Modern Times, Charlie Chaplin’s last outing as the Little Tramp, puts the iconic character to work as a giddily inept factory employee who becomes smitten with a gorgeous gamine. With its barrage of unforgettable gags and sly commentary on class struggle during the Great Depression, Modern Times—though made almost a decade into the talkie era and containing moments of sound (even song!)—is a timeless showcase of Chaplin’s untouchable genius as a director of silent comedy. —The Criterion Collection
Charlie Chaplin, considered to be one of the most pivotal stars of the early days of Hollywood, lived an interesting life both in his films and behind the camera. He is most recognized as an icon of the silent film era, often associated with his popular “Little Tramp” character; the man with the toothbrush mustache, bowler hat, bamboo cane, and a funny walk. Charles Spencer Chaplin was born in Walworth, London, England on April 26th, 1889 to Charles and Hannah (Hill) Chaplin, both music hall performers, who were married on June 22nd, 1885. After Charles Sr. separated from Hannah to perform in New York City, Hannah then tried to resurrect her stage career. Unfortunately, her singing voice had a tendency to break at unexpected moments. When this happened, the stage manager spotted young Charlie standing in the wings and led him on stage, where five-year-old Charlie began to sing a popular tune. Charlie and his half-brother, Syd Chaplin (born Sydney Hawkes), spent their lives in and out… read more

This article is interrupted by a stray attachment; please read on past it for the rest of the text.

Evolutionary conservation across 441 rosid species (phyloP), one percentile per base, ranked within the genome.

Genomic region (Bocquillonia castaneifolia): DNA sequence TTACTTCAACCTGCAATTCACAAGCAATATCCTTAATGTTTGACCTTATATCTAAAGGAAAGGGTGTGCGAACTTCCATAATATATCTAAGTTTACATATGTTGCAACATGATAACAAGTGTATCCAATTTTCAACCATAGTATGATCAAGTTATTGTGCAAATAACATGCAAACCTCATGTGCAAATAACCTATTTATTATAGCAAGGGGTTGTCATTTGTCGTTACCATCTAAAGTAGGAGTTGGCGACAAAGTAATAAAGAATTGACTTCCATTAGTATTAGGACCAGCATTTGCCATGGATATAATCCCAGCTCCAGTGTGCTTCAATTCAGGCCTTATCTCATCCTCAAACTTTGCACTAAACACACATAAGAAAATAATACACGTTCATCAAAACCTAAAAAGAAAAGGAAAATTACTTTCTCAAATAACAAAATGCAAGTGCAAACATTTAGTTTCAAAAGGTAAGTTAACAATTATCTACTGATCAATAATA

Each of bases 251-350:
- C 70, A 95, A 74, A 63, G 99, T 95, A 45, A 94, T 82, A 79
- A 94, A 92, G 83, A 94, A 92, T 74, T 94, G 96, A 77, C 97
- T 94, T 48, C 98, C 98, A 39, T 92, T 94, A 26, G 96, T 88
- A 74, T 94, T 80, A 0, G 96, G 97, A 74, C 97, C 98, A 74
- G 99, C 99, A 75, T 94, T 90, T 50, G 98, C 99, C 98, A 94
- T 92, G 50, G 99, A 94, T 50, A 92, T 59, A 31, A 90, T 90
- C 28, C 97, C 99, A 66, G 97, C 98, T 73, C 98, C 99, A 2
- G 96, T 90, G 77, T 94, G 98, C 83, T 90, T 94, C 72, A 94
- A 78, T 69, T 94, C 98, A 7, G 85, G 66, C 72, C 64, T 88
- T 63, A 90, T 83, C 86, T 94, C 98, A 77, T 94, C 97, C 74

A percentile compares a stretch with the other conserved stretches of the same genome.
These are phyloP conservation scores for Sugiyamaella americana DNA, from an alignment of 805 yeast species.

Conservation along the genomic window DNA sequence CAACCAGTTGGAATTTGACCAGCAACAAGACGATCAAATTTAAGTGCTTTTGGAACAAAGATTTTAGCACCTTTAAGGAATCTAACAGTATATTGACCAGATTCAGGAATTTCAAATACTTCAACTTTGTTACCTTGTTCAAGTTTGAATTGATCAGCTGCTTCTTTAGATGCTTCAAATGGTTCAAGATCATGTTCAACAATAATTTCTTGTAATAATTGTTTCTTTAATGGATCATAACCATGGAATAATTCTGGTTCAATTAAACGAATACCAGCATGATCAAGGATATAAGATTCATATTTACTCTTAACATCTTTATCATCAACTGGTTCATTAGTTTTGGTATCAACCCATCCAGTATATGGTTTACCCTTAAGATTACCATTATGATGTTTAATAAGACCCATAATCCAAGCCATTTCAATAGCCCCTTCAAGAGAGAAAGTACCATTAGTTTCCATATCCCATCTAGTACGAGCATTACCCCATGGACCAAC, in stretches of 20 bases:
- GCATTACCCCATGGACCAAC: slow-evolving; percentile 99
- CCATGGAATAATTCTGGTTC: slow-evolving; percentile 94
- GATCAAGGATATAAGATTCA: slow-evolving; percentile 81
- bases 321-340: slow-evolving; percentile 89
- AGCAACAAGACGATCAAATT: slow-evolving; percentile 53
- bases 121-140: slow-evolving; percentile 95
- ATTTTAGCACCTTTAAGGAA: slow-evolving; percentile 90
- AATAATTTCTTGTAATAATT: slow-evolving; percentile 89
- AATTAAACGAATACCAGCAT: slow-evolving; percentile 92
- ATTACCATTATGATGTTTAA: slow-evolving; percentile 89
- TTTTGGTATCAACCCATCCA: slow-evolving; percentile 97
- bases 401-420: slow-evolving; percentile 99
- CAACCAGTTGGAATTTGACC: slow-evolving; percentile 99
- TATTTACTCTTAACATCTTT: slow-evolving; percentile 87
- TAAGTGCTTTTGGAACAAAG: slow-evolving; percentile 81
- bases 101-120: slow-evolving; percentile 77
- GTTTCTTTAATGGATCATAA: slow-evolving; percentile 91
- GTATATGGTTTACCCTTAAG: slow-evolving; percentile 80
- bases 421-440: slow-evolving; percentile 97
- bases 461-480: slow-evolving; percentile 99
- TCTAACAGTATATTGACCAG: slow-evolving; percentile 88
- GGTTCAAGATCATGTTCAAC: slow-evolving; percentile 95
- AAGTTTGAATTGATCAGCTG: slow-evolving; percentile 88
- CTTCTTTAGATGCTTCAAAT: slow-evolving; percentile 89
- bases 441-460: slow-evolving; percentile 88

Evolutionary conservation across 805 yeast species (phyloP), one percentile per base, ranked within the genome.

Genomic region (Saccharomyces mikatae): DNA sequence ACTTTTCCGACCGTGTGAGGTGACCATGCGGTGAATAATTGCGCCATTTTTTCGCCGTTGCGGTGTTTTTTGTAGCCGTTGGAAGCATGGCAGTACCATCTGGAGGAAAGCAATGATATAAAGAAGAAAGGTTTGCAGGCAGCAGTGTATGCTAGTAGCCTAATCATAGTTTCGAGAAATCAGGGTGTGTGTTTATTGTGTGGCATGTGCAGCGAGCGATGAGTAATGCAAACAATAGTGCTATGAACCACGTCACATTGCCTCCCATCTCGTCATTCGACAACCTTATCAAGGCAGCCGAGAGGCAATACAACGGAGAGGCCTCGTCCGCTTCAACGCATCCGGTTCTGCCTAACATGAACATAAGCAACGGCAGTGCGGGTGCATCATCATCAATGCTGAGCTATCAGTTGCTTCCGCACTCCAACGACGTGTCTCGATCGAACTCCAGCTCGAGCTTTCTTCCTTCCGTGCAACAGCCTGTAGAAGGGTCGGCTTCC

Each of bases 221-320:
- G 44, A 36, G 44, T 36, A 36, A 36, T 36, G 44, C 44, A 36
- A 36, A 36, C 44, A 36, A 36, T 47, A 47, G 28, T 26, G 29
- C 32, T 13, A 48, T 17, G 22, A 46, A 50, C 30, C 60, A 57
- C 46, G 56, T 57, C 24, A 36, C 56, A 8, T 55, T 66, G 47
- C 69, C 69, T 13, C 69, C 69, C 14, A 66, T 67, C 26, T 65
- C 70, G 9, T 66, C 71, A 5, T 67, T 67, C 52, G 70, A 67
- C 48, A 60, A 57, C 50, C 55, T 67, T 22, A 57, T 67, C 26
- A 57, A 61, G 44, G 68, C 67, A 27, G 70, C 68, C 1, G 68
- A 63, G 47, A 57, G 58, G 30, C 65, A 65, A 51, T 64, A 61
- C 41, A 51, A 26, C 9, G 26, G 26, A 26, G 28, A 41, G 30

Chaplin's final silent feature was one of his most comic in his parody of the industrial age and effects on the common people during the depression era. There are so many classic sequences jammed into the 90 minute running time its hard to believe they're all from the same film. Chaplin is extraordinary here well matched by Paulette Goddard.
This is a timeless masterpiece. It hasn’t dimmed whatsoever from the time it was released, and it won’t for long into the future. The comedy has an affect on every single individual and no one can… read review
Everywhere people look, there is someone staring at a machine. Computers have become more popular than they were ten years ago. Gameboys and iPods are constantly used by young people the world over… read review
I thoroughly enjoyed this thoroughly enjoyable film. I’m a bit too impressed with this, I think it may be better than City Lights (of course it doesn’t match its glorious ending), but the romance is… read review